In a unanimous decision issued Jan. 25, 2019, the Illinois Supreme Court held that a plaintiff need not plead or prove actual harm to bring a claim under Illinois’ Biometric Information Privacy Act (BIPA). The court’s decision in Rosenbach v. Six Flags Entertainment Corp. settles a split among Illinois’ appellate courts, which centered on what a plaintiff needs to plead to be considered “aggrieved” under BIPA.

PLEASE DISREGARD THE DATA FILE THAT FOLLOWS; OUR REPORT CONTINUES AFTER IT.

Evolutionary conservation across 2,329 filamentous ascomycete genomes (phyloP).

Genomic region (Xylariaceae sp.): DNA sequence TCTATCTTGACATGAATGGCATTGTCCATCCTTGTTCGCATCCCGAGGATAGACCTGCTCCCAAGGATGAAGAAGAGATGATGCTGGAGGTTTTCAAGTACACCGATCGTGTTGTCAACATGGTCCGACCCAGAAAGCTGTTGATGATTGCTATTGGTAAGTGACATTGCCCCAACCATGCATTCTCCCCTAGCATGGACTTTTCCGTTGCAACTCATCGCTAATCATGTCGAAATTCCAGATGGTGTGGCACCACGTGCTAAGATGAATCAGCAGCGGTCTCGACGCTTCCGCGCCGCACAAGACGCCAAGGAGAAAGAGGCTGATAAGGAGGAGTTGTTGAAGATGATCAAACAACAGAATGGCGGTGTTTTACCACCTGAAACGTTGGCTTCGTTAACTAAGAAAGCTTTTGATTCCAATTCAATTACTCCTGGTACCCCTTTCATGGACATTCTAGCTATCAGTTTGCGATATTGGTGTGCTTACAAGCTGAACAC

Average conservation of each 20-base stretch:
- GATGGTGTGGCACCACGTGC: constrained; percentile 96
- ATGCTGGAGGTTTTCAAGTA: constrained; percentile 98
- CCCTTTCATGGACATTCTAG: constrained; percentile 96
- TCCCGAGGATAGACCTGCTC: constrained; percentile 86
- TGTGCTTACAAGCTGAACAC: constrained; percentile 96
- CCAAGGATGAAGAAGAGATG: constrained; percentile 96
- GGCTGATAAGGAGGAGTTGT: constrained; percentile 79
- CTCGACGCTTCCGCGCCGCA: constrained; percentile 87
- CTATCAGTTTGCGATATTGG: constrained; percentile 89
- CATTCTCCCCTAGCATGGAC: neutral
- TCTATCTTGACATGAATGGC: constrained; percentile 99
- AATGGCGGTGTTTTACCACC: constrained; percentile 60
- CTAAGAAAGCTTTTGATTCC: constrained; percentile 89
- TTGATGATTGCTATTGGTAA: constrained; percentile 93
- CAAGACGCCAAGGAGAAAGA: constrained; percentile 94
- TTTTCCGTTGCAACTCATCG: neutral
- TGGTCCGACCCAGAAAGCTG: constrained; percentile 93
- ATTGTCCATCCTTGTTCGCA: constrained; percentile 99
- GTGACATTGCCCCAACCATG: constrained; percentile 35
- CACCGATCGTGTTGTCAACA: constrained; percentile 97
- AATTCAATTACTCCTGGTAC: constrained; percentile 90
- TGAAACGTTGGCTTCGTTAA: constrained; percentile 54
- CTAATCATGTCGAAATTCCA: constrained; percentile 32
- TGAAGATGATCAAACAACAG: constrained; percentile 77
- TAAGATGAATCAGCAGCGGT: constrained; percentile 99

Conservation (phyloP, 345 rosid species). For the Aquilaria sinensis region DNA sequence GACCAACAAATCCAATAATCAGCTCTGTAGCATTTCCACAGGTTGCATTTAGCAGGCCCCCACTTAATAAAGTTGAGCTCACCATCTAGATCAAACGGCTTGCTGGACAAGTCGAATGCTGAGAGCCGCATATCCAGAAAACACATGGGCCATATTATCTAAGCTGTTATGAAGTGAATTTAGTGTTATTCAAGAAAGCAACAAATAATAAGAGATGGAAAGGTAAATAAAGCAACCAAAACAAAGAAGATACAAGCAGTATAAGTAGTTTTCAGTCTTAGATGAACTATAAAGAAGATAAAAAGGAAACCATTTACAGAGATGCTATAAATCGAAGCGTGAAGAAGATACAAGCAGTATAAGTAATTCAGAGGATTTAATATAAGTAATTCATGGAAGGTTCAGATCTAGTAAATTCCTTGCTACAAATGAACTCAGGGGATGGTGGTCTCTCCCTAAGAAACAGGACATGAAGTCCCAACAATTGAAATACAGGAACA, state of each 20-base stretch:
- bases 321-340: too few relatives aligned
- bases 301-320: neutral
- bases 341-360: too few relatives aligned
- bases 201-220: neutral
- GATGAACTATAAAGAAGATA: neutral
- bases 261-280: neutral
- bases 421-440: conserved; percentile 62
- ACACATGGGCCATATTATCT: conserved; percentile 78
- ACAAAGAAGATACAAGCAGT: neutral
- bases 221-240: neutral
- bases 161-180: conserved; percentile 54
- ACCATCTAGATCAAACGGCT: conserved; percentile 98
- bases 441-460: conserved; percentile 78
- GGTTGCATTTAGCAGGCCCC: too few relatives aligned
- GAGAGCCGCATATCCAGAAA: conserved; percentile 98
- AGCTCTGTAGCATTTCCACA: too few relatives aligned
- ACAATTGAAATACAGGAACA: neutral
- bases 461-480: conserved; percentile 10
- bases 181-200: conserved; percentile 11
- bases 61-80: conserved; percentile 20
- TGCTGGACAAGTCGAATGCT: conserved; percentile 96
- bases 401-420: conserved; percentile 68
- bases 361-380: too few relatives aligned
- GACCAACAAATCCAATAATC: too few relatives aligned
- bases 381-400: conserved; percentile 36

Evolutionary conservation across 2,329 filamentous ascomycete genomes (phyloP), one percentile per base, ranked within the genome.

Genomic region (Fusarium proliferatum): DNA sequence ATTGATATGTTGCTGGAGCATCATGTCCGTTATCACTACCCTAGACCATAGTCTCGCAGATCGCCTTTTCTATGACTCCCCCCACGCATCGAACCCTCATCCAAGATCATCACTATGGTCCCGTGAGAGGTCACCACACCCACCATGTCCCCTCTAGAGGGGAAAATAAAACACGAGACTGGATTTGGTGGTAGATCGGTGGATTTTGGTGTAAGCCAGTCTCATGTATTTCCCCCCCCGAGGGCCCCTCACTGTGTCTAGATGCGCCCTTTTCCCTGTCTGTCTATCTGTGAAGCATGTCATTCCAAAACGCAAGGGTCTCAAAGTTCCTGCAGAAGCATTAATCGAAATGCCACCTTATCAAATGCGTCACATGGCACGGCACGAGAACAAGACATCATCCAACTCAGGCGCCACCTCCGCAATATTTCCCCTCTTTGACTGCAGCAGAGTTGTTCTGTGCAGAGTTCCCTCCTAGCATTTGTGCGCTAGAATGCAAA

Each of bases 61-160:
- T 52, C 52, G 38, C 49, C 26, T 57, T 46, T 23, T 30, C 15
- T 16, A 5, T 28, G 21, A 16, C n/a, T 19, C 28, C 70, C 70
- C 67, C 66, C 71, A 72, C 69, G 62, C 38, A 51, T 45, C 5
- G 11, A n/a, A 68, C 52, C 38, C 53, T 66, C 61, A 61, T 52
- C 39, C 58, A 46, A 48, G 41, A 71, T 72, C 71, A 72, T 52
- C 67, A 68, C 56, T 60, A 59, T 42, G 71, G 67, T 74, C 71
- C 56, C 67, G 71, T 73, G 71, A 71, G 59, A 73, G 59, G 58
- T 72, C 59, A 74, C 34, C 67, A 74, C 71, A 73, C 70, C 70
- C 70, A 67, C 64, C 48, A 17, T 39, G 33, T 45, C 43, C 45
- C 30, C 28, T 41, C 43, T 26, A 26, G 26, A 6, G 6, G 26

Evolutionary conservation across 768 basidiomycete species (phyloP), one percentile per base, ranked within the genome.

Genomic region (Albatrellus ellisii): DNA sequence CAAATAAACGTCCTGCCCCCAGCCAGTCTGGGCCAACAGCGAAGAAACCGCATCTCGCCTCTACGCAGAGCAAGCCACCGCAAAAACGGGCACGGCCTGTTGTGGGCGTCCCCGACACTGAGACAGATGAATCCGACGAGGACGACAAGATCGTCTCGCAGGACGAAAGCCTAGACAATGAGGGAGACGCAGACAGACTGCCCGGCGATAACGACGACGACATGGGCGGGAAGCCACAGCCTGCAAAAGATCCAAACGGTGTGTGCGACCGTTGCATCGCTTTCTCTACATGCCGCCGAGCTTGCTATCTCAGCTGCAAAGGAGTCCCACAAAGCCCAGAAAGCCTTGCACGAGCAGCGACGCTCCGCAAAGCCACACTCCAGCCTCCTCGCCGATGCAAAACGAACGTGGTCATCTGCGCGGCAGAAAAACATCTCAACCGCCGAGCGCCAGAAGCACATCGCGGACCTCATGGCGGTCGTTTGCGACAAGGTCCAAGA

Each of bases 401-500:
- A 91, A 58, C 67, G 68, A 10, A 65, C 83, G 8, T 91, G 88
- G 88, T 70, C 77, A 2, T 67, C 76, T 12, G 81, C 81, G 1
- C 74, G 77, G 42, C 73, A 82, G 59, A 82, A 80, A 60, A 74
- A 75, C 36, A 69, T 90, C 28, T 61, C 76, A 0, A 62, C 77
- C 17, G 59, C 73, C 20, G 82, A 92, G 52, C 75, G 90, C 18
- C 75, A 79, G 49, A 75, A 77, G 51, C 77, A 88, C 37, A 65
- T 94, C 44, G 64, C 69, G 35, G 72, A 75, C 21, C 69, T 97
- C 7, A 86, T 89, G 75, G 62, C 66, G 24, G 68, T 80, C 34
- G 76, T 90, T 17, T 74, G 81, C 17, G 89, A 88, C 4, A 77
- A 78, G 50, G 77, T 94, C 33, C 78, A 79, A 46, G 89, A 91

BIPA, 740 ILCS 14/1, et seq, regulates how private entities may collect and use an individual’s biometric information (e.g., fingerprint, facial feature, or retina information). Illinois is one of a few states that has enacted a statute to protect biometric information, and it is the only state that provides a private cause of action for individuals. Under BIPA, “[a]ny person aggrieved by a violation of [the] Act shall have a right of action.” (Emphasis added.) 740 ILCS 14/20.
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